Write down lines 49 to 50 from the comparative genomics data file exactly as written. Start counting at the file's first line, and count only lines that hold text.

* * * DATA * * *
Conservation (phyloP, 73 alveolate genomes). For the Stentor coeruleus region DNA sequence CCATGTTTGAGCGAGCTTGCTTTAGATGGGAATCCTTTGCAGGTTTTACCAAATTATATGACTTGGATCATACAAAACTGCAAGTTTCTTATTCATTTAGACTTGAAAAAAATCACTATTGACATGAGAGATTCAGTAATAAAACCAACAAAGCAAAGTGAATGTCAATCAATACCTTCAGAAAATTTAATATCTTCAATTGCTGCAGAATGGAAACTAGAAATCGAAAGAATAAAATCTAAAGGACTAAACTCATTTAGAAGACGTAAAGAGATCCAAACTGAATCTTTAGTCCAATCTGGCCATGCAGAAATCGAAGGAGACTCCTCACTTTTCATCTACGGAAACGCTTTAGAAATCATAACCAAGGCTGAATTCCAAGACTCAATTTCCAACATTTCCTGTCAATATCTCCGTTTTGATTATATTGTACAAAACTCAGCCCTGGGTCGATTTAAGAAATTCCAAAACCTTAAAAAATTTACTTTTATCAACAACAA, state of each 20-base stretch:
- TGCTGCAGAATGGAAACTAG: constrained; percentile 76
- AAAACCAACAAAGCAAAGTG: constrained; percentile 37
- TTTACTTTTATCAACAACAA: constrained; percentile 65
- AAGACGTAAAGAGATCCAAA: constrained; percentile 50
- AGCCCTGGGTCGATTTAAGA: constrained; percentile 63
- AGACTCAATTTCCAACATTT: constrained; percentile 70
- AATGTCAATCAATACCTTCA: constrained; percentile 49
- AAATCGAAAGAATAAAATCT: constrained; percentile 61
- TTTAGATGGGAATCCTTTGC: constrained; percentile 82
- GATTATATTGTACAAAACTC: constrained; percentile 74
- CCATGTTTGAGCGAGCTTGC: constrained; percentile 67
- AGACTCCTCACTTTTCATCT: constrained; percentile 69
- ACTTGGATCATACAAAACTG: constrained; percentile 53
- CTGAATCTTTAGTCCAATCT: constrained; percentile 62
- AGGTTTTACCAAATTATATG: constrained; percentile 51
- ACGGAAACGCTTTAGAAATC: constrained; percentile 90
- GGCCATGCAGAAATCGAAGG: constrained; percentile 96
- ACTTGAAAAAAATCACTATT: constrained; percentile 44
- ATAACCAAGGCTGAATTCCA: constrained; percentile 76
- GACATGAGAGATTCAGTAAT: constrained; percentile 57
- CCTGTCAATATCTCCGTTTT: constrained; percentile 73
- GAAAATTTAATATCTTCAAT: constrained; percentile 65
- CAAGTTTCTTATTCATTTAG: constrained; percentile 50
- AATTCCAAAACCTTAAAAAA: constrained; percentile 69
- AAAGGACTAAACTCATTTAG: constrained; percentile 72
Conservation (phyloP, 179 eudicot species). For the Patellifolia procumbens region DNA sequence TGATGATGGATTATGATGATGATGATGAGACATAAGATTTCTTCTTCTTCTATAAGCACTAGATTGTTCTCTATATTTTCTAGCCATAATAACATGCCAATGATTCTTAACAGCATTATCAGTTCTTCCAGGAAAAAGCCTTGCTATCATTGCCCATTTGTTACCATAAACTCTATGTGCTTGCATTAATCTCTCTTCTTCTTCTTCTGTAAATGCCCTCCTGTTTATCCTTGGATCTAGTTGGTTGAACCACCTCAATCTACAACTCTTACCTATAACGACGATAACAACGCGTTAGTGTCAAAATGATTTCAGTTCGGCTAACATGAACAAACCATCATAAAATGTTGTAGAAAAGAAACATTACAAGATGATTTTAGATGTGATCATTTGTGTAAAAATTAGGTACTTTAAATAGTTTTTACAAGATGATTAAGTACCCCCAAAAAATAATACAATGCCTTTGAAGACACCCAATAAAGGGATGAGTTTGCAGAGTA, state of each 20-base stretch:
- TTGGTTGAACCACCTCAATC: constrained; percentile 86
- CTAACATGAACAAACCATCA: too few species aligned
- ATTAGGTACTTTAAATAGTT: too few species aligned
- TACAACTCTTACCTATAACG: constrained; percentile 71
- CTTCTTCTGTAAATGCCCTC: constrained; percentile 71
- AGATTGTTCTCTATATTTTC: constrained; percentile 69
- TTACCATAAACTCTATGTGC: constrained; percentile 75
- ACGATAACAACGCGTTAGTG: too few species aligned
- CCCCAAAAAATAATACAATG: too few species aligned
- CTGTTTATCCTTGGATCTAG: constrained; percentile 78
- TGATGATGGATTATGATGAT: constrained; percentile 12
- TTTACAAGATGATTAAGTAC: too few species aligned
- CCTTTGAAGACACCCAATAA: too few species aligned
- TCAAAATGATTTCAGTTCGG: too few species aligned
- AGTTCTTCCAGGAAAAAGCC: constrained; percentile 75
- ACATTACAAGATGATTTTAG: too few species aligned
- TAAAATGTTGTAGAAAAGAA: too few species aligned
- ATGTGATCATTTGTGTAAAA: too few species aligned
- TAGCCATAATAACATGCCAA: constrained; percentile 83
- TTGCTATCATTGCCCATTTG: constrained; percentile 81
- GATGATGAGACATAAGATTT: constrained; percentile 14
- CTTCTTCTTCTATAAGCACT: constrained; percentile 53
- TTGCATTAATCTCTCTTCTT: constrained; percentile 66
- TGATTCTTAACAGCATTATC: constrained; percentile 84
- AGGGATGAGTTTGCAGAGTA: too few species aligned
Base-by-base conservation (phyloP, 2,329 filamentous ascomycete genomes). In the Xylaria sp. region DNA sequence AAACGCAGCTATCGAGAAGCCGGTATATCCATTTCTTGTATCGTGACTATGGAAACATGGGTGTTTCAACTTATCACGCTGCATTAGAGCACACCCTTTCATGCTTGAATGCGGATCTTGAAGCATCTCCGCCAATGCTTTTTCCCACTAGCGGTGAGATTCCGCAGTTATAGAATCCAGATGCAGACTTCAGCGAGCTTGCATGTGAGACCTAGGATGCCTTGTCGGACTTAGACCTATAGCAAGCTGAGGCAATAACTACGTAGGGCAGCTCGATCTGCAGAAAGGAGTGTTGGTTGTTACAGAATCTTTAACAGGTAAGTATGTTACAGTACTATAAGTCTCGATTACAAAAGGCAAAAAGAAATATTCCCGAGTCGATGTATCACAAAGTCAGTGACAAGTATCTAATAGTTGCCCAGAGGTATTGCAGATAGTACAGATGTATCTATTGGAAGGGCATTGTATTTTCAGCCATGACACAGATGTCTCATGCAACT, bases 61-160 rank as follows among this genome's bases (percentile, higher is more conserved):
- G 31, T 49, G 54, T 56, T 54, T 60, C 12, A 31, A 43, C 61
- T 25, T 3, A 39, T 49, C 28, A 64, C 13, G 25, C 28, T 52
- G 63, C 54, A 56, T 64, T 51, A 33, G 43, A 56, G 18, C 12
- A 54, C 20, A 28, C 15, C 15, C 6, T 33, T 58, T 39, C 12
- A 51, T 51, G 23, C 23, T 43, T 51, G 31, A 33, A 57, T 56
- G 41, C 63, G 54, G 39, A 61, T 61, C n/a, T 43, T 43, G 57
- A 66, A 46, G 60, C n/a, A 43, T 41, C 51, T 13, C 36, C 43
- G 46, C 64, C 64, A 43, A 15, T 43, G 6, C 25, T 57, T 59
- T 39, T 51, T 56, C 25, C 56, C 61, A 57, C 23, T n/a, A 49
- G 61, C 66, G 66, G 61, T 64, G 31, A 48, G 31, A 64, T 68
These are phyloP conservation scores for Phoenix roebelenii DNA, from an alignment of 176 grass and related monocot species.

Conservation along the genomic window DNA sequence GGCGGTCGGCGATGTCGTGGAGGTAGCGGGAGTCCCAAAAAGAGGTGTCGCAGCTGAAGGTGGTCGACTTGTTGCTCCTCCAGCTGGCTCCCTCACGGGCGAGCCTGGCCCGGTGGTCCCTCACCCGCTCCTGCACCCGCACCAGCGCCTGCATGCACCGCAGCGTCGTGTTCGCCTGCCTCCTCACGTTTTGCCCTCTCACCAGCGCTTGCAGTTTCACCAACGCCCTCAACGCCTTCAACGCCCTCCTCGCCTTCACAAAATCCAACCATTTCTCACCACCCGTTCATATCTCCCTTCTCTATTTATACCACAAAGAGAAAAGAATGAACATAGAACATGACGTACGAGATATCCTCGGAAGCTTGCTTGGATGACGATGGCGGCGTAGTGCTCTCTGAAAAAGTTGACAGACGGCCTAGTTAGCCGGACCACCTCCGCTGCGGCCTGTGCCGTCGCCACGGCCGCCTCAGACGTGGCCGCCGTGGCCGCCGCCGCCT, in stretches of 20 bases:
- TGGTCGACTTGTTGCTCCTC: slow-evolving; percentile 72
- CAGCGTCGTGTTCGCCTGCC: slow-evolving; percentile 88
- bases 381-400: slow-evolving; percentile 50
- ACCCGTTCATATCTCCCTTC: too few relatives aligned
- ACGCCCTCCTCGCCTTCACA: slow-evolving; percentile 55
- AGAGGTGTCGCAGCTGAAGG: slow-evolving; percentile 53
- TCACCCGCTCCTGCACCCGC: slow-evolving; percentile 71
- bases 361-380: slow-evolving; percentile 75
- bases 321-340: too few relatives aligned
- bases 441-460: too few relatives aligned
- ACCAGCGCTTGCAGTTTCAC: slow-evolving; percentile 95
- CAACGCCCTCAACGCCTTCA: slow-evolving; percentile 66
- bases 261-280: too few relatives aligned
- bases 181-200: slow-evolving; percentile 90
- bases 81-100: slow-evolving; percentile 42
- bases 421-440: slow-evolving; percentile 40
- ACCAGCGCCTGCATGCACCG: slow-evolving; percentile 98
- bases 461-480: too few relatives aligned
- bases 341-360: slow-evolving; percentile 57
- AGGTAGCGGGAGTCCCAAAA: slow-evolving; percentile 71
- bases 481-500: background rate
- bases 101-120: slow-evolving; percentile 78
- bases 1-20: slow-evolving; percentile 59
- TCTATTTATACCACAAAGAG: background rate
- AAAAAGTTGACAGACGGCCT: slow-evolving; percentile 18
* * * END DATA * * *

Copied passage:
- CTTCTTCTTCTATAAGCACT: constrained; percentile 53
- TTGCATTAATCTCTCTTCTT: constrained; percentile 66